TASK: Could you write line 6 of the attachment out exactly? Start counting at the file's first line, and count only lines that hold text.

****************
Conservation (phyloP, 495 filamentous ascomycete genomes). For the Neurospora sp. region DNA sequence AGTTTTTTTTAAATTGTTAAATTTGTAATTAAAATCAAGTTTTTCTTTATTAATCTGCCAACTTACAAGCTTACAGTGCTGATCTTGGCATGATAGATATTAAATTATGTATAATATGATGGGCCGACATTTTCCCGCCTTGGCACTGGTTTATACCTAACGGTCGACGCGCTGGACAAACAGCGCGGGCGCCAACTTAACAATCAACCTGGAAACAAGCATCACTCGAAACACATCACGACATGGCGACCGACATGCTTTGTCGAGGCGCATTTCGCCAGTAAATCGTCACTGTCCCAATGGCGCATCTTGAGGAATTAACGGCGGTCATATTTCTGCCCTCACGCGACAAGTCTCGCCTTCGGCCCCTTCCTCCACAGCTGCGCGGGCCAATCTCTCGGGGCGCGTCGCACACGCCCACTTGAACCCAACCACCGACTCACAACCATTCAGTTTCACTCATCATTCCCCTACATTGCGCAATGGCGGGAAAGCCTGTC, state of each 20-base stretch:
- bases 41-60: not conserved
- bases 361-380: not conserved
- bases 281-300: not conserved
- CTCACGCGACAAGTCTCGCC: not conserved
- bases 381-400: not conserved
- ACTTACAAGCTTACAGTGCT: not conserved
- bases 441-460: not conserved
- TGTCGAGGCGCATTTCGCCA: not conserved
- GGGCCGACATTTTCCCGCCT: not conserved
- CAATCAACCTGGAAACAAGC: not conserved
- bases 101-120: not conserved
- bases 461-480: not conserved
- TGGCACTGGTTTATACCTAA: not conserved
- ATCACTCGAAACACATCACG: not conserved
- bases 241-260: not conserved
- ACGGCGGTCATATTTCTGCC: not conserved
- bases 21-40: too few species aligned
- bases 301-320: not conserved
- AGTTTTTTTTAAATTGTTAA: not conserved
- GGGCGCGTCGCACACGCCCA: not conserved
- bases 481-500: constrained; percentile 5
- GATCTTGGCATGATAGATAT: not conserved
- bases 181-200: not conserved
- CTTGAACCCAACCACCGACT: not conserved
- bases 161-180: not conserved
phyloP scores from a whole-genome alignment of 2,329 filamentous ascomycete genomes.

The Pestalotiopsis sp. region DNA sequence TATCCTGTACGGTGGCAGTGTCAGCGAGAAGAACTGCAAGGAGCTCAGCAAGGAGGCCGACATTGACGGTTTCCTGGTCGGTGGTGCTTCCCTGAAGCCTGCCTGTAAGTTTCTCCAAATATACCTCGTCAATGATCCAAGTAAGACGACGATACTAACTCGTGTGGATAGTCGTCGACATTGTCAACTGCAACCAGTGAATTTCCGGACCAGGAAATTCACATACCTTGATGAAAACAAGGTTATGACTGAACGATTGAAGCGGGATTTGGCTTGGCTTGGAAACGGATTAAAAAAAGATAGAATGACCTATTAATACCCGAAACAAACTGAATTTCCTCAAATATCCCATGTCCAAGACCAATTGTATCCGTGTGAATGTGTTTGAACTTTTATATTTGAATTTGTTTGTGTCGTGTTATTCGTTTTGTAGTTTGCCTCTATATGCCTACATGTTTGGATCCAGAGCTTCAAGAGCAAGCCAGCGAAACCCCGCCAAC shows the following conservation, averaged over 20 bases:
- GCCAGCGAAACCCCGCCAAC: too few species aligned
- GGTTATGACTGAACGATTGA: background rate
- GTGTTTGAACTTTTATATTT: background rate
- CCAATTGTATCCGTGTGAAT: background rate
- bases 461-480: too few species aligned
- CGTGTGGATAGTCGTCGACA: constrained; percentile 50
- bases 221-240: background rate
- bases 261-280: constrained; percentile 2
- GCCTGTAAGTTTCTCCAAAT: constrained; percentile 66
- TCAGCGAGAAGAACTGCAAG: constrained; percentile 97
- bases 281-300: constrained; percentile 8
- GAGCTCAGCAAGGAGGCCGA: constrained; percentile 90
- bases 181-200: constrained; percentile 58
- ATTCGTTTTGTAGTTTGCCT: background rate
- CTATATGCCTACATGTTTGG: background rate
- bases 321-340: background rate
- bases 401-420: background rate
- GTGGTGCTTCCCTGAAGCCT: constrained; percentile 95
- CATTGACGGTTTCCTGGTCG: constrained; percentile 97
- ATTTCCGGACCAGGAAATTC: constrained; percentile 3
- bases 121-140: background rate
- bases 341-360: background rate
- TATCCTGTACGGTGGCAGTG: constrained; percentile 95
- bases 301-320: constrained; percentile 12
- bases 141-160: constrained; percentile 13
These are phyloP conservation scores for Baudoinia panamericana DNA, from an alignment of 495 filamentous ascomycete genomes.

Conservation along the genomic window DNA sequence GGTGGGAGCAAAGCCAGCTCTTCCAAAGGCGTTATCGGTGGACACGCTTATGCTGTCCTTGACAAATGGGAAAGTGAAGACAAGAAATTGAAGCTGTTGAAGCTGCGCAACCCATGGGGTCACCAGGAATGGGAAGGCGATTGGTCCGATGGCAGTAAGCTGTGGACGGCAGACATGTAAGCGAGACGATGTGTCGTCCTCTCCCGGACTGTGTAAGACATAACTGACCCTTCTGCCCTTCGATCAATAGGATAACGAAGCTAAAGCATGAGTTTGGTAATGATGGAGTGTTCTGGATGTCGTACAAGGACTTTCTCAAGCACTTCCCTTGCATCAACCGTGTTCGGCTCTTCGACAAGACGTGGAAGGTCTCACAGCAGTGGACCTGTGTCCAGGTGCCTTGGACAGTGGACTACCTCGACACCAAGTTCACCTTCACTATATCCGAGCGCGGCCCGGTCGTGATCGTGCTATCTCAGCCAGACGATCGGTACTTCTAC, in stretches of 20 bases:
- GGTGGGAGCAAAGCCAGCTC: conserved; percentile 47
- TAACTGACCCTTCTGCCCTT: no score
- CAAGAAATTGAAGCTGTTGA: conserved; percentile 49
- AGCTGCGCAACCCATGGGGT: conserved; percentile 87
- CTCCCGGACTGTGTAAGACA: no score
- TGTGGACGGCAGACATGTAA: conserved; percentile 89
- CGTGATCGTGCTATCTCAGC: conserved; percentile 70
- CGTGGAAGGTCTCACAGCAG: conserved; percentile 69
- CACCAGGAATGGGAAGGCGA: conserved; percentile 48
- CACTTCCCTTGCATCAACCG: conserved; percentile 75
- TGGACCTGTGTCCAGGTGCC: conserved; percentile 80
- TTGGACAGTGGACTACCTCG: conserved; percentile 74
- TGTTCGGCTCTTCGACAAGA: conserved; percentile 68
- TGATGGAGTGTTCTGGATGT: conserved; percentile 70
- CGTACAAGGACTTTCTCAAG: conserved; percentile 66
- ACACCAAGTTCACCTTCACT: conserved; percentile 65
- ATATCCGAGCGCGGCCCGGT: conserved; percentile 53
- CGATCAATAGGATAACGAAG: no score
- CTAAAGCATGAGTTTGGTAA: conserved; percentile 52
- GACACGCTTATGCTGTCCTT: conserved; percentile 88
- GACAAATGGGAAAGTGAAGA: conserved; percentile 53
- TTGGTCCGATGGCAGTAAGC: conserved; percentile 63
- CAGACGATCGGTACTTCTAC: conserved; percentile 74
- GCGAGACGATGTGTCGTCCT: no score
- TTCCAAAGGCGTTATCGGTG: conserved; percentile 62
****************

- bases 381-400: not conserved